Plus, doctors visits are getting a little awkward, he says. Its embarrassing explaining how I hurt myself. It used to be something like a car accident or falling off a roof. Recently, I blew my shoulder out folding laundry. To be fair, it was a big towel. The injury resulted in an MRI exam -- a first for Starr. The machine looks huge -- until you take 277 pounds of comic and try to get him into it, he says. Did you ever see them stuff a sausage? Its the same thing.
Comedy comes naturally to Starr. His grandfather was a vaudeville performer, and his own style leans toward classic laughs. Older comics did not have vulgarity to fall back on, he says. You had to be either witty or incredibly fast. He cites Milton Berles throw-it-all-out-and-see-what-sticks style as inspiration. Flexibility is the key. You have to be able to do a show for an hour in front of kids and their parents, and then turn around and [do something different for] 3,000 drunken college kids.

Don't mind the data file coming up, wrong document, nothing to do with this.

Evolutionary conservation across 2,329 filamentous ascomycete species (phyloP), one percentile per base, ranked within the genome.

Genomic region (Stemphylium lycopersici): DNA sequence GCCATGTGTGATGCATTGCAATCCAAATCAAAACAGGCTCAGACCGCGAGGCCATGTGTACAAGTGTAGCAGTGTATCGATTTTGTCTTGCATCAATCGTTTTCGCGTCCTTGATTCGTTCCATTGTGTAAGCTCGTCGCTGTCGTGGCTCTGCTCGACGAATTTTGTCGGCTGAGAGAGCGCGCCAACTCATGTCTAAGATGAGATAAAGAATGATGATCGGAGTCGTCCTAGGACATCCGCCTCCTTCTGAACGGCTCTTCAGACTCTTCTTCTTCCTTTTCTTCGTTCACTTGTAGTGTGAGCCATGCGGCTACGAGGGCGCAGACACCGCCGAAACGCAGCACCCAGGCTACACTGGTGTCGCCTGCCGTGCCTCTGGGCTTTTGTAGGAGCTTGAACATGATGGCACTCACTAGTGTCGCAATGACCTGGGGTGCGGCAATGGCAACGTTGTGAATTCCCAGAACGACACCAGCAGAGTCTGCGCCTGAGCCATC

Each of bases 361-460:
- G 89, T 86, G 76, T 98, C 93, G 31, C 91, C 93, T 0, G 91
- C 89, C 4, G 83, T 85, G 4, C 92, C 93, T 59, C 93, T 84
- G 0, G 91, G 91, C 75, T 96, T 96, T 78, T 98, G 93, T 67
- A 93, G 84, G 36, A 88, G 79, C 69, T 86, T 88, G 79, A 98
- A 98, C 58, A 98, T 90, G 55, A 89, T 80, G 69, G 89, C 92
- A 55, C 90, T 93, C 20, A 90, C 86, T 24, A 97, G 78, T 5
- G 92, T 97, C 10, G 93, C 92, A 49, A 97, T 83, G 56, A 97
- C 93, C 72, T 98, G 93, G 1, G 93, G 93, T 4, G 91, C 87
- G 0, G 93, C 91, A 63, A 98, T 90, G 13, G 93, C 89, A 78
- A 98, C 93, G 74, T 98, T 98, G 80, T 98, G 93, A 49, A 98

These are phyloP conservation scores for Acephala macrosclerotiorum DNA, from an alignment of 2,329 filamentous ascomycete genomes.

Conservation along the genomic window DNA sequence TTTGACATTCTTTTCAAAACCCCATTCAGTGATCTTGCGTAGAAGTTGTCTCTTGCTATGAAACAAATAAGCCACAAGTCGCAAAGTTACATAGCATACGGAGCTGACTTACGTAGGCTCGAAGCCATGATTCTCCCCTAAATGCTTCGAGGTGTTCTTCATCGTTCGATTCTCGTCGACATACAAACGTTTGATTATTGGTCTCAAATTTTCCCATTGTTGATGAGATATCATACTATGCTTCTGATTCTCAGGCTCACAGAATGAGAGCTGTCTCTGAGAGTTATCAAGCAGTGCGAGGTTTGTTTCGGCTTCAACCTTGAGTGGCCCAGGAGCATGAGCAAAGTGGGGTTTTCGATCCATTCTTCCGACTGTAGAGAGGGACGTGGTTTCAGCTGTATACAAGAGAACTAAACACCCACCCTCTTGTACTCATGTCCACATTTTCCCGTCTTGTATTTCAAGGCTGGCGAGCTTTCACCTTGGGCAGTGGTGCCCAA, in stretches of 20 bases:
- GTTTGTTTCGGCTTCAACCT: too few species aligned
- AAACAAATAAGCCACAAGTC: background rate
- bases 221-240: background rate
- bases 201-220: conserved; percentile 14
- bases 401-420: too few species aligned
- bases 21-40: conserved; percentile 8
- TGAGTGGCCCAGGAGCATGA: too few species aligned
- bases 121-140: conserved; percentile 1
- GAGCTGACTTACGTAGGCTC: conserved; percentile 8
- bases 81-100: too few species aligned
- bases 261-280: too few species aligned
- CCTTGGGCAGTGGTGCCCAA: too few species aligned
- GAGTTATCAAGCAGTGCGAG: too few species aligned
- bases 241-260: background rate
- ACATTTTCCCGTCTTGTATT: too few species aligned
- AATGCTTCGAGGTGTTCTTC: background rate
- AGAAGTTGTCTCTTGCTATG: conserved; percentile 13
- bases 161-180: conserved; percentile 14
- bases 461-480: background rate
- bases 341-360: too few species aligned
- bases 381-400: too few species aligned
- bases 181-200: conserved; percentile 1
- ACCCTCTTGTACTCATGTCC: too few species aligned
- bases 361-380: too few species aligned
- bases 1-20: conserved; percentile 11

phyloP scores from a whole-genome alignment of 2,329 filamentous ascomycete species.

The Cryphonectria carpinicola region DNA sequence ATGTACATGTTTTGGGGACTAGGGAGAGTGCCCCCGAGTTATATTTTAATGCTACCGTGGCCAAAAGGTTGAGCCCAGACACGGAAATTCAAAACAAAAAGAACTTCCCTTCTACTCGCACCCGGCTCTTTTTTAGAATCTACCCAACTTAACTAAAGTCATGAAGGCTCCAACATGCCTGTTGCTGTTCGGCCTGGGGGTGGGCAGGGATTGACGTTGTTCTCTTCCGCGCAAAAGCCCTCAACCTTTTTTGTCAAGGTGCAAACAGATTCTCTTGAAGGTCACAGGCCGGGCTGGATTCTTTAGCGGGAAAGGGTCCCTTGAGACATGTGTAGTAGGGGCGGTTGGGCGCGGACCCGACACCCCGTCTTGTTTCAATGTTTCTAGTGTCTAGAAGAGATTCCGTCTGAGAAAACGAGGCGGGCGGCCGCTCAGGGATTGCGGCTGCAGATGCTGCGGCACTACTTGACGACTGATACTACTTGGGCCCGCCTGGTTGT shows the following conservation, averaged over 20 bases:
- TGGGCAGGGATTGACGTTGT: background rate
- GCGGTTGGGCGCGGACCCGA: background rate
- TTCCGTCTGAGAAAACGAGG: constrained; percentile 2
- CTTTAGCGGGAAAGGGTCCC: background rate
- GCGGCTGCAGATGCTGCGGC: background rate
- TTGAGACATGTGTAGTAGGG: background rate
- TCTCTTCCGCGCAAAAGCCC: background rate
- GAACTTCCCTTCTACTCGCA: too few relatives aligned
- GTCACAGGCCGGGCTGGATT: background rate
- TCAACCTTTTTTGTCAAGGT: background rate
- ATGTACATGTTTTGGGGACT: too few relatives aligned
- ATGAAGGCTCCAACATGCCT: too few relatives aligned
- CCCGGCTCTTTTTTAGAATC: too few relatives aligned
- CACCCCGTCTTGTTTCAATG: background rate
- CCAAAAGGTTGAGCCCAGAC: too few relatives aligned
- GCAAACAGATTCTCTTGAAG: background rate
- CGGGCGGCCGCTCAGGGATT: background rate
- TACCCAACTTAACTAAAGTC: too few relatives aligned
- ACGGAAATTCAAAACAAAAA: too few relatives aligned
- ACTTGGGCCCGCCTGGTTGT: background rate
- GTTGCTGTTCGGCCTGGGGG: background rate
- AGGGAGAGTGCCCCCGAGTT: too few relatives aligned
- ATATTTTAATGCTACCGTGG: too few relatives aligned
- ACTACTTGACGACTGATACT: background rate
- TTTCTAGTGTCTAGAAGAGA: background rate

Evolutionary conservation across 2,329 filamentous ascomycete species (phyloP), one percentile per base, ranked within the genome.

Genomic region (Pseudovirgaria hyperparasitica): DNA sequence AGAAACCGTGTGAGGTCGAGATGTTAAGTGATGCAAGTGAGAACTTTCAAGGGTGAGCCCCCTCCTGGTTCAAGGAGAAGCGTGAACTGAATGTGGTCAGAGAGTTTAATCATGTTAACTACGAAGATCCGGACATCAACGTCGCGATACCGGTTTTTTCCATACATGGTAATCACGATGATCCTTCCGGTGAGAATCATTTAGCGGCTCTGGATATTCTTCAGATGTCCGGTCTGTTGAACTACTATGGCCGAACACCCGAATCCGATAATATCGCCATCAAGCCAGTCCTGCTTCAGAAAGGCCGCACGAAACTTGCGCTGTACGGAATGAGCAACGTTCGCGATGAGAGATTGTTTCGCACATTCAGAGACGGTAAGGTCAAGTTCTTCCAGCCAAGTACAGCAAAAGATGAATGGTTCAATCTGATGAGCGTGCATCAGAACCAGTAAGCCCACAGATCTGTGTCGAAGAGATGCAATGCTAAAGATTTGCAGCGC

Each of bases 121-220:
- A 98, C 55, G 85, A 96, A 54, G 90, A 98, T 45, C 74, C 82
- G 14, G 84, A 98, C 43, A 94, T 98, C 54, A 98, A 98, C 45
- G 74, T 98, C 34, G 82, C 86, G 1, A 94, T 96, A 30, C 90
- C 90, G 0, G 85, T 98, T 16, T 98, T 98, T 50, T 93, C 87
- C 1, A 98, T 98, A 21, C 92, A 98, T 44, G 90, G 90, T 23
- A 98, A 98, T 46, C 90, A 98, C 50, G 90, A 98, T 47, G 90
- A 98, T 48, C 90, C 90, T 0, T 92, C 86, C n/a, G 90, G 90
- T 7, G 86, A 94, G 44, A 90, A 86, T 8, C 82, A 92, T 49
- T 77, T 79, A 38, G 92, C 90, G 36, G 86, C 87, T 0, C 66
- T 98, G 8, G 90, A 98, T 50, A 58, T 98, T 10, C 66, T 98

June 27-28, 8 p.m.; June 29-30, 8 & 10:15 p.m.; Sun., July 1, 7 p.m.